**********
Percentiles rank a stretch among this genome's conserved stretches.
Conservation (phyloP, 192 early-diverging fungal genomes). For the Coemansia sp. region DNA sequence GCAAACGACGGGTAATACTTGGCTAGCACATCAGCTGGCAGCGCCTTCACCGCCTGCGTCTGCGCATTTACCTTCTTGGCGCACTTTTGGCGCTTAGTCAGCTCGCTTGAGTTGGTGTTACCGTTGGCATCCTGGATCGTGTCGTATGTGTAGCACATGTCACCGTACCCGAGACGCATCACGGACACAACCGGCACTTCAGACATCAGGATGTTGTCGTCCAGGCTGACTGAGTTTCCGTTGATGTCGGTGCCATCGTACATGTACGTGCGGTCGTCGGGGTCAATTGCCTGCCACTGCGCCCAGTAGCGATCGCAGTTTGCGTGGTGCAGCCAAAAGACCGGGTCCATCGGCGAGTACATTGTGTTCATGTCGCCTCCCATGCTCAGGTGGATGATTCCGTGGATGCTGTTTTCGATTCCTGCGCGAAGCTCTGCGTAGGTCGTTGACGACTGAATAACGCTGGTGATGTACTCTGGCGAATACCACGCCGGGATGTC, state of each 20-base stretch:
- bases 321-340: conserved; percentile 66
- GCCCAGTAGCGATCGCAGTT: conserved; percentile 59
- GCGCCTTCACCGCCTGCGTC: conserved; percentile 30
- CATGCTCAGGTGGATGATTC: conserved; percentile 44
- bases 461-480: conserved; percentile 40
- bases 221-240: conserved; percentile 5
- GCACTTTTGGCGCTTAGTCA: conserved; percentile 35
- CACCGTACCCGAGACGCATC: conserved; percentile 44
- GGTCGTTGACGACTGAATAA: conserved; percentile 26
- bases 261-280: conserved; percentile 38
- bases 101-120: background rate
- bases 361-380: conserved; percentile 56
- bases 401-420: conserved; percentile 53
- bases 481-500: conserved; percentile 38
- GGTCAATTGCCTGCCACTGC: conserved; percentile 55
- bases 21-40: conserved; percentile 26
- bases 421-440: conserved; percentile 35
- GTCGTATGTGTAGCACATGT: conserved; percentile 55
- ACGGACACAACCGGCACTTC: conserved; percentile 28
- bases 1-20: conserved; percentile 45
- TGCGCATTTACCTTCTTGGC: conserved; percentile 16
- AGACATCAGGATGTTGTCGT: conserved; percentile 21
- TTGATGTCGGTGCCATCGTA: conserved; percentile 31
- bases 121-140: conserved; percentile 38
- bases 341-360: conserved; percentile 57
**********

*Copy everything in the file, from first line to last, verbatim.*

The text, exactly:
Percentiles rank a stretch among this genome's conserved stretches.
Conservation (phyloP, 192 early-diverging fungal genomes). For the Coemansia sp. region DNA sequence GCAAACGACGGGTAATACTTGGCTAGCACATCAGCTGGCAGCGCCTTCACCGCCTGCGTCTGCGCATTTACCTTCTTGGCGCACTTTTGGCGCTTAGTCAGCTCGCTTGAGTTGGTGTTACCGTTGGCATCCTGGATCGTGTCGTATGTGTAGCACATGTCACCGTACCCGAGACGCATCACGGACACAACCGGCACTTCAGACATCAGGATGTTGTCGTCCAGGCTGACTGAGTTTCCGTTGATGTCGGTGCCATCGTACATGTACGTGCGGTCGTCGGGGTCAATTGCCTGCCACTGCGCCCAGTAGCGATCGCAGTTTGCGTGGTGCAGCCAAAAGACCGGGTCCATCGGCGAGTACATTGTGTTCATGTCGCCTCCCATGCTCAGGTGGATGATTCCGTGGATGCTGTTTTCGATTCCTGCGCGAAGCTCTGCGTAGGTCGTTGACGACTGAATAACGCTGGTGATGTACTCTGGCGAATACCACGCCGGGATGTC, state of each 20-base stretch:
- bases 321-340: conserved; percentile 66
- GCCCAGTAGCGATCGCAGTT: conserved; percentile 59
- GCGCCTTCACCGCCTGCGTC: conserved; percentile 30
- CATGCTCAGGTGGATGATTC: conserved; percentile 44
- bases 461-480: conserved; percentile 40
- bases 221-240: conserved; percentile 5
- GCACTTTTGGCGCTTAGTCA: conserved; percentile 35
- CACCGTACCCGAGACGCATC: conserved; percentile 44
- GGTCGTTGACGACTGAATAA: conserved; percentile 26
- bases 261-280: conserved; percentile 38
- bases 101-120: background rate
- bases 361-380: conserved; percentile 56
- bases 401-420: conserved; percentile 53
- bases 481-500: conserved; percentile 38
- GGTCAATTGCCTGCCACTGC: conserved; percentile 55
- bases 21-40: conserved; percentile 26
- bases 421-440: conserved; percentile 35
- GTCGTATGTGTAGCACATGT: conserved; percentile 55
- ACGGACACAACCGGCACTTC: conserved; percentile 28
- bases 1-20: conserved; percentile 45
- TGCGCATTTACCTTCTTGGC: conserved; percentile 16
- AGACATCAGGATGTTGTCGT: conserved; percentile 21
- TTGATGTCGGTGCCATCGTA: conserved; percentile 31
- bases 121-140: conserved; percentile 38
- bases 341-360: conserved; percentile 57